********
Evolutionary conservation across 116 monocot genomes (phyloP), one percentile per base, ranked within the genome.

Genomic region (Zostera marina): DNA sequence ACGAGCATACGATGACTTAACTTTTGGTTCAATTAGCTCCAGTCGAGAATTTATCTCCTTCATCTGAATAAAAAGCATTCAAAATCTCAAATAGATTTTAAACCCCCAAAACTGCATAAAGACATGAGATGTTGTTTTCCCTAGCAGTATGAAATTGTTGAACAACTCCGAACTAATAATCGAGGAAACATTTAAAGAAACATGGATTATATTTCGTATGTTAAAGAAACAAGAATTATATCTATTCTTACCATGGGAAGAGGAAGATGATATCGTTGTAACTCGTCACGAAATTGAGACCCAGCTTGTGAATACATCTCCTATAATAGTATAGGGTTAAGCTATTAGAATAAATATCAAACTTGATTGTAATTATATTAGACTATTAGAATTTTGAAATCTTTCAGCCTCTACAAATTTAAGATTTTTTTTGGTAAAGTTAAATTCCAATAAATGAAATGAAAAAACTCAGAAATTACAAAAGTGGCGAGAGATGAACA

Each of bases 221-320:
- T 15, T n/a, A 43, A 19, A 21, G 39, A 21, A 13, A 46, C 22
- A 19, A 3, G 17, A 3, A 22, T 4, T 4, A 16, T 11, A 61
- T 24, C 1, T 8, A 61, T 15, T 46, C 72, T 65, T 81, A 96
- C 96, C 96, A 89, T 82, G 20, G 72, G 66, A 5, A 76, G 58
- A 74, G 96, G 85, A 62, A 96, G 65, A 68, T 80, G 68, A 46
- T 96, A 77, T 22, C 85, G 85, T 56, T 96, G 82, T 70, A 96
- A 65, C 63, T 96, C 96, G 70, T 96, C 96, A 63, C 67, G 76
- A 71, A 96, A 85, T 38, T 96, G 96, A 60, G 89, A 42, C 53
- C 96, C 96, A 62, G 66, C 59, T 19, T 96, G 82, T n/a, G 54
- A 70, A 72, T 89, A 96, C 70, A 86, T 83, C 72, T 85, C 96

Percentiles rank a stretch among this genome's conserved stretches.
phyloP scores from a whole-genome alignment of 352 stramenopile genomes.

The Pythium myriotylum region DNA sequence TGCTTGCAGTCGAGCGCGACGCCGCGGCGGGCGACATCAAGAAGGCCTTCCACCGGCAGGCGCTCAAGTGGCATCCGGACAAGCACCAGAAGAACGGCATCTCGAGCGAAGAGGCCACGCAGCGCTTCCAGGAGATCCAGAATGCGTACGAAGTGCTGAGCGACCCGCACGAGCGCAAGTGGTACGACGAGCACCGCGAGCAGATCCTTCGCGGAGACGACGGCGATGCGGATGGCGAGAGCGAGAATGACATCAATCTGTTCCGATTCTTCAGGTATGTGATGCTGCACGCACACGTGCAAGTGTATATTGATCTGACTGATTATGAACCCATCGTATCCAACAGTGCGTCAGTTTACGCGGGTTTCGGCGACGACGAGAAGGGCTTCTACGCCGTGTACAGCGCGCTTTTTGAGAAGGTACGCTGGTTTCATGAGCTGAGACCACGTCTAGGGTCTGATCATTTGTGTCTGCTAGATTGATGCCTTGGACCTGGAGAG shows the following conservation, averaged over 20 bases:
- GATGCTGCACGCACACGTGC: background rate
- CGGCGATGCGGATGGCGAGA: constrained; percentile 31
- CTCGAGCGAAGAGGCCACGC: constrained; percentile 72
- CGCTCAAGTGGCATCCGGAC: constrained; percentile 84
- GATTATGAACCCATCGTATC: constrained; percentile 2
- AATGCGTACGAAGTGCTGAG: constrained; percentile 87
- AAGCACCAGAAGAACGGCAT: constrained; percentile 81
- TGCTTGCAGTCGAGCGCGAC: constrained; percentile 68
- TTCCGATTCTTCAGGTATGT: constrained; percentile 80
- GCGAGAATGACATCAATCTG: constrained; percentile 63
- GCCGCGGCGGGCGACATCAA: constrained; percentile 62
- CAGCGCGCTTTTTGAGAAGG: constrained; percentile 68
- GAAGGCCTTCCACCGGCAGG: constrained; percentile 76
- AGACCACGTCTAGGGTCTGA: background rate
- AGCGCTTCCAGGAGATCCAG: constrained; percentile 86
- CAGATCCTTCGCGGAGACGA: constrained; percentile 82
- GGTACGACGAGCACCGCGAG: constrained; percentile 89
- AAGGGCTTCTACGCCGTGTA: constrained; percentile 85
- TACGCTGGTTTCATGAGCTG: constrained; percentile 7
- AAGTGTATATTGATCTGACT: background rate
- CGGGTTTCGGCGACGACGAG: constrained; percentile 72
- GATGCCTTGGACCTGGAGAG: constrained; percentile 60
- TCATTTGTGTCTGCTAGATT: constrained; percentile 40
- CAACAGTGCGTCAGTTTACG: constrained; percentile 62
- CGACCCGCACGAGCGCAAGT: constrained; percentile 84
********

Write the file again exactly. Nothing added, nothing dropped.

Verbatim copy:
Evolutionary conservation across 116 monocot genomes (phyloP), one percentile per base, ranked within the genome.

Genomic region (Zostera marina): DNA sequence ACGAGCATACGATGACTTAACTTTTGGTTCAATTAGCTCCAGTCGAGAATTTATCTCCTTCATCTGAATAAAAAGCATTCAAAATCTCAAATAGATTTTAAACCCCCAAAACTGCATAAAGACATGAGATGTTGTTTTCCCTAGCAGTATGAAATTGTTGAACAACTCCGAACTAATAATCGAGGAAACATTTAAAGAAACATGGATTATATTTCGTATGTTAAAGAAACAAGAATTATATCTATTCTTACCATGGGAAGAGGAAGATGATATCGTTGTAACTCGTCACGAAATTGAGACCCAGCTTGTGAATACATCTCCTATAATAGTATAGGGTTAAGCTATTAGAATAAATATCAAACTTGATTGTAATTATATTAGACTATTAGAATTTTGAAATCTTTCAGCCTCTACAAATTTAAGATTTTTTTTGGTAAAGTTAAATTCCAATAAATGAAATGAAAAAACTCAGAAATTACAAAAGTGGCGAGAGATGAACA

Each of bases 221-320:
- T 15, T n/a, A 43, A 19, A 21, G 39, A 21, A 13, A 46, C 22
- A 19, A 3, G 17, A 3, A 22, T 4, T 4, A 16, T 11, A 61
- T 24, C 1, T 8, A 61, T 15, T 46, C 72, T 65, T 81, A 96
- C 96, C 96, A 89, T 82, G 20, G 72, G 66, A 5, A 76, G 58
- A 74, G 96, G 85, A 62, A 96, G 65, A 68, T 80, G 68, A 46
- T 96, A 77, T 22, C 85, G 85, T 56, T 96, G 82, T 70, A 96
- A 65, C 63, T 96, C 96, G 70, T 96, C 96, A 63, C 67, G 76
- A 71, A 96, A 85, T 38, T 96, G 96, A 60, G 89, A 42, C 53
- C 96, C 96, A 62, G 66, C 59, T 19, T 96, G 82, T n/a, G 54
- A 70, A 72, T 89, A 96, C 70, A 86, T 83, C 72, T 85, C 96

Percentiles rank a stretch among this genome's conserved stretches.
phyloP scores from a whole-genome alignment of 352 stramenopile genomes.

The Pythium myriotylum region DNA sequence TGCTTGCAGTCGAGCGCGACGCCGCGGCGGGCGACATCAAGAAGGCCTTCCACCGGCAGGCGCTCAAGTGGCATCCGGACAAGCACCAGAAGAACGGCATCTCGAGCGAAGAGGCCACGCAGCGCTTCCAGGAGATCCAGAATGCGTACGAAGTGCTGAGCGACCCGCACGAGCGCAAGTGGTACGACGAGCACCGCGAGCAGATCCTTCGCGGAGACGACGGCGATGCGGATGGCGAGAGCGAGAATGACATCAATCTGTTCCGATTCTTCAGGTATGTGATGCTGCACGCACACGTGCAAGTGTATATTGATCTGACTGATTATGAACCCATCGTATCCAACAGTGCGTCAGTTTACGCGGGTTTCGGCGACGACGAGAAGGGCTTCTACGCCGTGTACAGCGCGCTTTTTGAGAAGGTACGCTGGTTTCATGAGCTGAGACCACGTCTAGGGTCTGATCATTTGTGTCTGCTAGATTGATGCCTTGGACCTGGAGAG shows the following conservation, averaged over 20 bases:
- GATGCTGCACGCACACGTGC: background rate
- CGGCGATGCGGATGGCGAGA: constrained; percentile 31
- CTCGAGCGAAGAGGCCACGC: constrained; percentile 72
- CGCTCAAGTGGCATCCGGAC: constrained; percentile 84
- GATTATGAACCCATCGTATC: constrained; percentile 2
- AATGCGTACGAAGTGCTGAG: constrained; percentile 87
- AAGCACCAGAAGAACGGCAT: constrained; percentile 81
- TGCTTGCAGTCGAGCGCGAC: constrained; percentile 68
- TTCCGATTCTTCAGGTATGT: constrained; percentile 80
- GCGAGAATGACATCAATCTG: constrained; percentile 63
- GCCGCGGCGGGCGACATCAA: constrained; percentile 62
- CAGCGCGCTTTTTGAGAAGG: constrained; percentile 68
- GAAGGCCTTCCACCGGCAGG: constrained; percentile 76
- AGACCACGTCTAGGGTCTGA: background rate
- AGCGCTTCCAGGAGATCCAG: constrained; percentile 86
- CAGATCCTTCGCGGAGACGA: constrained; percentile 82
- GGTACGACGAGCACCGCGAG: constrained; percentile 89
- AAGGGCTTCTACGCCGTGTA: constrained; percentile 85
- TACGCTGGTTTCATGAGCTG: constrained; percentile 7
- AAGTGTATATTGATCTGACT: background rate
- CGGGTTTCGGCGACGACGAG: constrained; percentile 72
- GATGCCTTGGACCTGGAGAG: constrained; percentile 60
- TCATTTGTGTCTGCTAGATT: constrained; percentile 40
- CAACAGTGCGTCAGTTTACG: constrained; percentile 62
- CGACCCGCACGAGCGCAAGT: constrained; percentile 84